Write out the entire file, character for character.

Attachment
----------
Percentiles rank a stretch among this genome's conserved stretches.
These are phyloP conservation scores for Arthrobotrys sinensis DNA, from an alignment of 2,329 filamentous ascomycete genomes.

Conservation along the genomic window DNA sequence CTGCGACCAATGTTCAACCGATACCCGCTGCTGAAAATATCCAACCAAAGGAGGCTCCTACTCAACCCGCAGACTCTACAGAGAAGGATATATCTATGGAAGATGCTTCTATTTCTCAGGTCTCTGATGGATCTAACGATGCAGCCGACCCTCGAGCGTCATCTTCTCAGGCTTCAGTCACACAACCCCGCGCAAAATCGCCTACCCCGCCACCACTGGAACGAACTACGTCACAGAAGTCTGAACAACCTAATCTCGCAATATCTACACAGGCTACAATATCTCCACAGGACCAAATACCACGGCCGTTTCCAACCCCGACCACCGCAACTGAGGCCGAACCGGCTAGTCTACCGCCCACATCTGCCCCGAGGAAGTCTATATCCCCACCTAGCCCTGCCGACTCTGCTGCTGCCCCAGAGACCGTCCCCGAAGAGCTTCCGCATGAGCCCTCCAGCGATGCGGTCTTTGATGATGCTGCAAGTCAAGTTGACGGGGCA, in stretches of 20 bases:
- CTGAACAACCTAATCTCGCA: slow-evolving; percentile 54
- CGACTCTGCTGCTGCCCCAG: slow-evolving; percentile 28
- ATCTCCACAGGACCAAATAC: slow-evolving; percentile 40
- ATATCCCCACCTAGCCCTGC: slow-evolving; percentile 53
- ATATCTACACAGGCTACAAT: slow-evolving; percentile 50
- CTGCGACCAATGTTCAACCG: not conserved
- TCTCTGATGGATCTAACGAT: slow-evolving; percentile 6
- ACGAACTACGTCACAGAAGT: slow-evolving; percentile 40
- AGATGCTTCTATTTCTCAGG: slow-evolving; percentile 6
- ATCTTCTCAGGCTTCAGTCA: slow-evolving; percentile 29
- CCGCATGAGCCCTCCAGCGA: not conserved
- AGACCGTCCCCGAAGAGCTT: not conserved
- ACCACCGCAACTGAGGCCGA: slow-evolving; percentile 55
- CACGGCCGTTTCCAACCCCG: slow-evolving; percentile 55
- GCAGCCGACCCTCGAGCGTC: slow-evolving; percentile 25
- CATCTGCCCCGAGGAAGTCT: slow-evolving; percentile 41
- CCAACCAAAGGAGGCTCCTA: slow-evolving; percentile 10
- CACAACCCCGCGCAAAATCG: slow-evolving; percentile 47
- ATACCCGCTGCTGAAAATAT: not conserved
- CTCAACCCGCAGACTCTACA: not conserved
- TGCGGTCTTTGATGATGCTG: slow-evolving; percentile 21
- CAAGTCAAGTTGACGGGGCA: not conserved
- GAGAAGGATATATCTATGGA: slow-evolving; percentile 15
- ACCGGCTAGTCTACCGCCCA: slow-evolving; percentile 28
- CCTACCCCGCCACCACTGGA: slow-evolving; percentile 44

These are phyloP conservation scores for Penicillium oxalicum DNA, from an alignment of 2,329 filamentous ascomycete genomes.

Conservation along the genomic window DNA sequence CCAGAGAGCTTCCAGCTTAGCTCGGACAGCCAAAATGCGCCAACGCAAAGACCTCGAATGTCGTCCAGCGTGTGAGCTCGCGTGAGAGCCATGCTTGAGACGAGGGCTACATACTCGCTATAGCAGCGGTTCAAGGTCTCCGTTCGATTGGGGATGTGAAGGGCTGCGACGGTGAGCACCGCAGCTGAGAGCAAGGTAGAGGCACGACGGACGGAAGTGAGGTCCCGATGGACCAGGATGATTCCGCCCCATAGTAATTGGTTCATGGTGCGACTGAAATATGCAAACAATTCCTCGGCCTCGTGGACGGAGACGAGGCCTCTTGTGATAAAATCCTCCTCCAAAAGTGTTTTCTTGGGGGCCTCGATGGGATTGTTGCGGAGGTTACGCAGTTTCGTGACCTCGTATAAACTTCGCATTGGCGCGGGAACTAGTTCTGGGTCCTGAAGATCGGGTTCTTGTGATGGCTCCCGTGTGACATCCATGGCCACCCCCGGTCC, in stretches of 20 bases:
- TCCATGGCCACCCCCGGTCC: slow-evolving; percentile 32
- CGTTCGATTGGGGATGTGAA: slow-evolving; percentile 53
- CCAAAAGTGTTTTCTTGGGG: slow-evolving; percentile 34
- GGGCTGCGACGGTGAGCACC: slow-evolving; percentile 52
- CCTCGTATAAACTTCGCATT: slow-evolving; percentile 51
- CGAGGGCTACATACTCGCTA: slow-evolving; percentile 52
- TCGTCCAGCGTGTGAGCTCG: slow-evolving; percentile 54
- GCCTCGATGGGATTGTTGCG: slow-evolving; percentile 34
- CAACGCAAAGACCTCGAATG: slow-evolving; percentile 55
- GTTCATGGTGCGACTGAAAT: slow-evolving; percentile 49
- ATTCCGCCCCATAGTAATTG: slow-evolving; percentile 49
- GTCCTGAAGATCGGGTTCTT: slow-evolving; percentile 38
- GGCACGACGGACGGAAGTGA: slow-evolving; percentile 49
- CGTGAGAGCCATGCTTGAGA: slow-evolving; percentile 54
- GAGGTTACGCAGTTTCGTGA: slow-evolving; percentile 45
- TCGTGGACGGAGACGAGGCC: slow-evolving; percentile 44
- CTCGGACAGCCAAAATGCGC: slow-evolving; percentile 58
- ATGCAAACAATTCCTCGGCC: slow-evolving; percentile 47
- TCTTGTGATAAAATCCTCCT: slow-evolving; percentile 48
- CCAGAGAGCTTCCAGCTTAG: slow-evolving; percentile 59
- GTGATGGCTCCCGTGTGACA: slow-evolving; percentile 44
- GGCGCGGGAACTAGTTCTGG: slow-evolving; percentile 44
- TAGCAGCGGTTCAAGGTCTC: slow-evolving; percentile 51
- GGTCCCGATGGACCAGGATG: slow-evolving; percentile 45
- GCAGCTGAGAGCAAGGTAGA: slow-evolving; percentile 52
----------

Percentiles rank a stretch among this genome's conserved stretches.
These are phyloP conservation scores for Arthrobotrys sinensis DNA, from an alignment of 2,329 filamentous ascomycete genomes.

Conservation along the genomic window DNA sequence CTGCGACCAATGTTCAACCGATACCCGCTGCTGAAAATATCCAACCAAAGGAGGCTCCTACTCAACCCGCAGACTCTACAGAGAAGGATATATCTATGGAAGATGCTTCTATTTCTCAGGTCTCTGATGGATCTAACGATGCAGCCGACCCTCGAGCGTCATCTTCTCAGGCTTCAGTCACACAACCCCGCGCAAAATCGCCTACCCCGCCACCACTGGAACGAACTACGTCACAGAAGTCTGAACAACCTAATCTCGCAATATCTACACAGGCTACAATATCTCCACAGGACCAAATACCACGGCCGTTTCCAACCCCGACCACCGCAACTGAGGCCGAACCGGCTAGTCTACCGCCCACATCTGCCCCGAGGAAGTCTATATCCCCACCTAGCCCTGCCGACTCTGCTGCTGCCCCAGAGACCGTCCCCGAAGAGCTTCCGCATGAGCCCTCCAGCGATGCGGTCTTTGATGATGCTGCAAGTCAAGTTGACGGGGCA, in stretches of 20 bases:
- CTGAACAACCTAATCTCGCA: slow-evolving; percentile 54
- CGACTCTGCTGCTGCCCCAG: slow-evolving; percentile 28
- ATCTCCACAGGACCAAATAC: slow-evolving; percentile 40
- ATATCCCCACCTAGCCCTGC: slow-evolving; percentile 53
- ATATCTACACAGGCTACAAT: slow-evolving; percentile 50
- CTGCGACCAATGTTCAACCG: not conserved
- TCTCTGATGGATCTAACGAT: slow-evolving; percentile 6
- ACGAACTACGTCACAGAAGT: slow-evolving; percentile 40
- AGATGCTTCTATTTCTCAGG: slow-evolving; percentile 6
- ATCTTCTCAGGCTTCAGTCA: slow-evolving; percentile 29
- CCGCATGAGCCCTCCAGCGA: not conserved
- AGACCGTCCCCGAAGAGCTT: not conserved
- ACCACCGCAACTGAGGCCGA: slow-evolving; percentile 55
- CACGGCCGTTTCCAACCCCG: slow-evolving; percentile 55
- GCAGCCGACCCTCGAGCGTC: slow-evolving; percentile 25
- CATCTGCCCCGAGGAAGTCT: slow-evolving; percentile 41
- CCAACCAAAGGAGGCTCCTA: slow-evolving; percentile 10
- CACAACCCCGCGCAAAATCG: slow-evolving; percentile 47
- ATACCCGCTGCTGAAAATAT: not conserved
- CTCAACCCGCAGACTCTACA: not conserved
- TGCGGTCTTTGATGATGCTG: slow-evolving; percentile 21
- CAAGTCAAGTTGACGGGGCA: not conserved
- GAGAAGGATATATCTATGGA: slow-evolving; percentile 15
- ACCGGCTAGTCTACCGCCCA: slow-evolving; percentile 28
- CCTACCCCGCCACCACTGGA: slow-evolving; percentile 44

These are phyloP conservation scores for Penicillium oxalicum DNA, from an alignment of 2,329 filamentous ascomycete genomes.

Conservation along the genomic window DNA sequence CCAGAGAGCTTCCAGCTTAGCTCGGACAGCCAAAATGCGCCAACGCAAAGACCTCGAATGTCGTCCAGCGTGTGAGCTCGCGTGAGAGCCATGCTTGAGACGAGGGCTACATACTCGCTATAGCAGCGGTTCAAGGTCTCCGTTCGATTGGGGATGTGAAGGGCTGCGACGGTGAGCACCGCAGCTGAGAGCAAGGTAGAGGCACGACGGACGGAAGTGAGGTCCCGATGGACCAGGATGATTCCGCCCCATAGTAATTGGTTCATGGTGCGACTGAAATATGCAAACAATTCCTCGGCCTCGTGGACGGAGACGAGGCCTCTTGTGATAAAATCCTCCTCCAAAAGTGTTTTCTTGGGGGCCTCGATGGGATTGTTGCGGAGGTTACGCAGTTTCGTGACCTCGTATAAACTTCGCATTGGCGCGGGAACTAGTTCTGGGTCCTGAAGATCGGGTTCTTGTGATGGCTCCCGTGTGACATCCATGGCCACCCCCGGTCC, in stretches of 20 bases:
- TCCATGGCCACCCCCGGTCC: slow-evolving; percentile 32
- CGTTCGATTGGGGATGTGAA: slow-evolving; percentile 53
- CCAAAAGTGTTTTCTTGGGG: slow-evolving; percentile 34
- GGGCTGCGACGGTGAGCACC: slow-evolving; percentile 52
- CCTCGTATAAACTTCGCATT: slow-evolving; percentile 51
- CGAGGGCTACATACTCGCTA: slow-evolving; percentile 52
- TCGTCCAGCGTGTGAGCTCG: slow-evolving; percentile 54
- GCCTCGATGGGATTGTTGCG: slow-evolving; percentile 34
- CAACGCAAAGACCTCGAATG: slow-evolving; percentile 55
- GTTCATGGTGCGACTGAAAT: slow-evolving; percentile 49
- ATTCCGCCCCATAGTAATTG: slow-evolving; percentile 49
- GTCCTGAAGATCGGGTTCTT: slow-evolving; percentile 38
- GGCACGACGGACGGAAGTGA: slow-evolving; percentile 49
- CGTGAGAGCCATGCTTGAGA: slow-evolving; percentile 54
- GAGGTTACGCAGTTTCGTGA: slow-evolving; percentile 45
- TCGTGGACGGAGACGAGGCC: slow-evolving; percentile 44
- CTCGGACAGCCAAAATGCGC: slow-evolving; percentile 58
- ATGCAAACAATTCCTCGGCC: slow-evolving; percentile 47
- TCTTGTGATAAAATCCTCCT: slow-evolving; percentile 48
- CCAGAGAGCTTCCAGCTTAG: slow-evolving; percentile 59
- GTGATGGCTCCCGTGTGACA: slow-evolving; percentile 44
- GGCGCGGGAACTAGTTCTGG: slow-evolving; percentile 44
- TAGCAGCGGTTCAAGGTCTC: slow-evolving; percentile 51
- GGTCCCGATGGACCAGGATG: slow-evolving; percentile 45
- GCAGCTGAGAGCAAGGTAGA: slow-evolving; percentile 52